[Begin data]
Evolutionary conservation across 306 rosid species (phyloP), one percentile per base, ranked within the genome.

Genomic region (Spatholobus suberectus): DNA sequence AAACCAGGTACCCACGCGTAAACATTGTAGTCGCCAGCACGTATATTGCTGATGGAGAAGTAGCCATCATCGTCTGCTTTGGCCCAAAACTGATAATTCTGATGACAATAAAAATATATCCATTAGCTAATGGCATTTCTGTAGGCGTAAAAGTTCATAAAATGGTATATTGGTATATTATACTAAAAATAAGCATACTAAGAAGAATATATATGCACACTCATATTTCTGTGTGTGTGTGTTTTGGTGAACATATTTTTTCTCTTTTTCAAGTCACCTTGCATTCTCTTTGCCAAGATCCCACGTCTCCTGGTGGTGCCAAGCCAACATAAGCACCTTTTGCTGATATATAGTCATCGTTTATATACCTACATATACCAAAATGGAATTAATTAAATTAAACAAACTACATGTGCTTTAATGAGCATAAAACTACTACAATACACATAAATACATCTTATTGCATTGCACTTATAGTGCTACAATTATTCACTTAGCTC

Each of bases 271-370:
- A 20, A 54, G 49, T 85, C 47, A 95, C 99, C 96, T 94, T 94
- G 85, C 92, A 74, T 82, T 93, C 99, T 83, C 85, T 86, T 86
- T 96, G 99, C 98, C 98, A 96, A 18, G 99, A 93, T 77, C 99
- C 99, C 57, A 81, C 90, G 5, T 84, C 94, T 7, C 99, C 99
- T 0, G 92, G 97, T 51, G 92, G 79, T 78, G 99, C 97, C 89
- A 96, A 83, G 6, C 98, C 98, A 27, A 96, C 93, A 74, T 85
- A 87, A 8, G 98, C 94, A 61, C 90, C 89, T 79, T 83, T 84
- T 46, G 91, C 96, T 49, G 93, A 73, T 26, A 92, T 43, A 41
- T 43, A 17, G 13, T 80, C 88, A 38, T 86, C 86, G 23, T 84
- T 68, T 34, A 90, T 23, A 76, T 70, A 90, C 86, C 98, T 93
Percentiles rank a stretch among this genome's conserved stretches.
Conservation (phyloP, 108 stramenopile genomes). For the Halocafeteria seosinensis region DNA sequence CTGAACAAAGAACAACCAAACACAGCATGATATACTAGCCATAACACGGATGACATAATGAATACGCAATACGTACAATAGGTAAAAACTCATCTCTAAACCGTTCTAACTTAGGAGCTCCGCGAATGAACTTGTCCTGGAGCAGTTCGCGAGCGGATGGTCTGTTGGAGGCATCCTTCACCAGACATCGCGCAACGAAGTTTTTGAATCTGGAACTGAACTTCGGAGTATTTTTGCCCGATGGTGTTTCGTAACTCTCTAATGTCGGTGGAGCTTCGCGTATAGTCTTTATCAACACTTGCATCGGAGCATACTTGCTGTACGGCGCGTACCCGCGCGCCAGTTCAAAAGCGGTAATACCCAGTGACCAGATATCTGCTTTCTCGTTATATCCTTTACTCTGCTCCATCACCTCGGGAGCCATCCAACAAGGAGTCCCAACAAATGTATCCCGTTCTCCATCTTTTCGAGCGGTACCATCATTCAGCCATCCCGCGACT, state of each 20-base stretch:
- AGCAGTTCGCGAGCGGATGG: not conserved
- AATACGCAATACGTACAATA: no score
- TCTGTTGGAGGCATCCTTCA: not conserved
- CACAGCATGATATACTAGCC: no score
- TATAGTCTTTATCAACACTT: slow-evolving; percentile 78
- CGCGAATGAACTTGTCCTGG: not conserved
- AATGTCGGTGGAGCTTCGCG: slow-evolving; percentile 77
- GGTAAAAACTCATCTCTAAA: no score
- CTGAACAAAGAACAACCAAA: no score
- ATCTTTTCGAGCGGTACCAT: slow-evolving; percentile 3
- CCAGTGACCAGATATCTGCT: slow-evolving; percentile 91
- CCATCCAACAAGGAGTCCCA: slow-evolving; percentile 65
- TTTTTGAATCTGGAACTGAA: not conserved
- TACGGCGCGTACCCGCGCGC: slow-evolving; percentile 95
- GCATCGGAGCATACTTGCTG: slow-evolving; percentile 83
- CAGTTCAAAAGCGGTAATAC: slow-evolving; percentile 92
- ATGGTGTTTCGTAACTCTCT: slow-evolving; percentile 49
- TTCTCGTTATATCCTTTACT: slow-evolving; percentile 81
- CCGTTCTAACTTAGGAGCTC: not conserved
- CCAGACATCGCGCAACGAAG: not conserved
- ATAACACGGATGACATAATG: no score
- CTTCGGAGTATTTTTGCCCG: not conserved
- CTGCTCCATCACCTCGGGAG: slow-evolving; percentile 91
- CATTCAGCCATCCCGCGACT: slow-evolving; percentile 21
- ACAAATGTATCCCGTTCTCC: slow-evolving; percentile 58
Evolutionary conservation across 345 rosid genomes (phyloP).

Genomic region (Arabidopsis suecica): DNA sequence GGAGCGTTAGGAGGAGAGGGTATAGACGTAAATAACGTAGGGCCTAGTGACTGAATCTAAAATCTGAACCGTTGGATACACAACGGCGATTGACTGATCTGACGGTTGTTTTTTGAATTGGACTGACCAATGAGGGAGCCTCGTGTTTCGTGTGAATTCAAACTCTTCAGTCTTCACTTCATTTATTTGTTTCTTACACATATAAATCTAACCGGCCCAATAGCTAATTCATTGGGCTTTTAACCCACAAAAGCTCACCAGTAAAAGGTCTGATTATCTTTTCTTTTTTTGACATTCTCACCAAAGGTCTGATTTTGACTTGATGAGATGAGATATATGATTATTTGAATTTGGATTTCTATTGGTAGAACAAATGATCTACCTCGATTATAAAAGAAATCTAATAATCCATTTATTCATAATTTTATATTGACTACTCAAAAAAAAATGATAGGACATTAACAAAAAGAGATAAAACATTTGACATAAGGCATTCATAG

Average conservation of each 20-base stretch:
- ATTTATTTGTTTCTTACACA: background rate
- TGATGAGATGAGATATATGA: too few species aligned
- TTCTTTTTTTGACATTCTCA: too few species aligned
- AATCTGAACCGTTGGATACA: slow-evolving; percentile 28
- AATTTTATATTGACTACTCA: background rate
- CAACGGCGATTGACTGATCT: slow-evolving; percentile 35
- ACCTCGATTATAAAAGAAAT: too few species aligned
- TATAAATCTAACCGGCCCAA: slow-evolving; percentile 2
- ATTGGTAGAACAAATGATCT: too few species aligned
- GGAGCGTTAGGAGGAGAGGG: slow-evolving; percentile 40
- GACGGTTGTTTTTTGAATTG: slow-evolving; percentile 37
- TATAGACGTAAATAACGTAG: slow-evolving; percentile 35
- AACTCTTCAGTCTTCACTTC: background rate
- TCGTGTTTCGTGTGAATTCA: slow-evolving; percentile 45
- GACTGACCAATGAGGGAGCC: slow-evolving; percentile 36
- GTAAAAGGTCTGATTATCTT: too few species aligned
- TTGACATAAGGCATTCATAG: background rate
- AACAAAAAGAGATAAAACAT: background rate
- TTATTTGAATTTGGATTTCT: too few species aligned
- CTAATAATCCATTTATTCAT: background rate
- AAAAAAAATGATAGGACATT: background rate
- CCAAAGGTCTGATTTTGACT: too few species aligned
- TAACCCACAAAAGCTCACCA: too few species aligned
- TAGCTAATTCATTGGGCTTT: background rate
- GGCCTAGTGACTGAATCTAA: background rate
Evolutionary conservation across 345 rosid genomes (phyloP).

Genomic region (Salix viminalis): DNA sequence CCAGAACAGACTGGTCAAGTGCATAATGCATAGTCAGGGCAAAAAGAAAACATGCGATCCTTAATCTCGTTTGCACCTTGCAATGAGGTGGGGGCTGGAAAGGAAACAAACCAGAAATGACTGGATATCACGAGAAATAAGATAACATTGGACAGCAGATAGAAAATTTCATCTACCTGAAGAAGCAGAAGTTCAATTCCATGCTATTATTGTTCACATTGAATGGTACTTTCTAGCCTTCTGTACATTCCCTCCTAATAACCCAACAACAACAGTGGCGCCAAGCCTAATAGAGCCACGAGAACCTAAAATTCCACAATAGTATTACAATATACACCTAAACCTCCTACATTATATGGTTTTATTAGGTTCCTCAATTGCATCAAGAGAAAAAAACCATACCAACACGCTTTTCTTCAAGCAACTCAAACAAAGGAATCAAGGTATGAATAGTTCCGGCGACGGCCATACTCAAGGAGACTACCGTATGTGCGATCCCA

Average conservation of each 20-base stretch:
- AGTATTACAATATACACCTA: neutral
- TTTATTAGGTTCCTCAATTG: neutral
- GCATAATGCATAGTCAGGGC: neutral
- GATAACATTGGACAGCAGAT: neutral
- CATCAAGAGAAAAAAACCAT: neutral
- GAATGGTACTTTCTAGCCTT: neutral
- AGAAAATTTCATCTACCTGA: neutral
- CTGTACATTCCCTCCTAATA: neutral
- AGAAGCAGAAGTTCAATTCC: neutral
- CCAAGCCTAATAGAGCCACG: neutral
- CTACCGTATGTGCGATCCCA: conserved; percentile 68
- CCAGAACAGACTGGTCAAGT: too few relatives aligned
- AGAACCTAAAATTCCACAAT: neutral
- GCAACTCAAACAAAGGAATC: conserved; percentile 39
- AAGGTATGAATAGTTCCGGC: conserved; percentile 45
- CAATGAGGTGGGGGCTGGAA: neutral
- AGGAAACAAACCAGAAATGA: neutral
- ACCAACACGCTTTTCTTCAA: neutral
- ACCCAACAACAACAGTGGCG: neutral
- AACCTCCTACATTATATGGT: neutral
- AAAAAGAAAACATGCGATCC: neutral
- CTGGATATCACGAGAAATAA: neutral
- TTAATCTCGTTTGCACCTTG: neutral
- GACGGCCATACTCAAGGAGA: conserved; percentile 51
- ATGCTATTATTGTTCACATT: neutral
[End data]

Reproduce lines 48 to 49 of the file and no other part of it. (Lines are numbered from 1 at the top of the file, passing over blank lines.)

- AATTTTATATTGACTACTCA: background rate
- CAACGGCGATTGACTGATCT: slow-evolving; percentile 35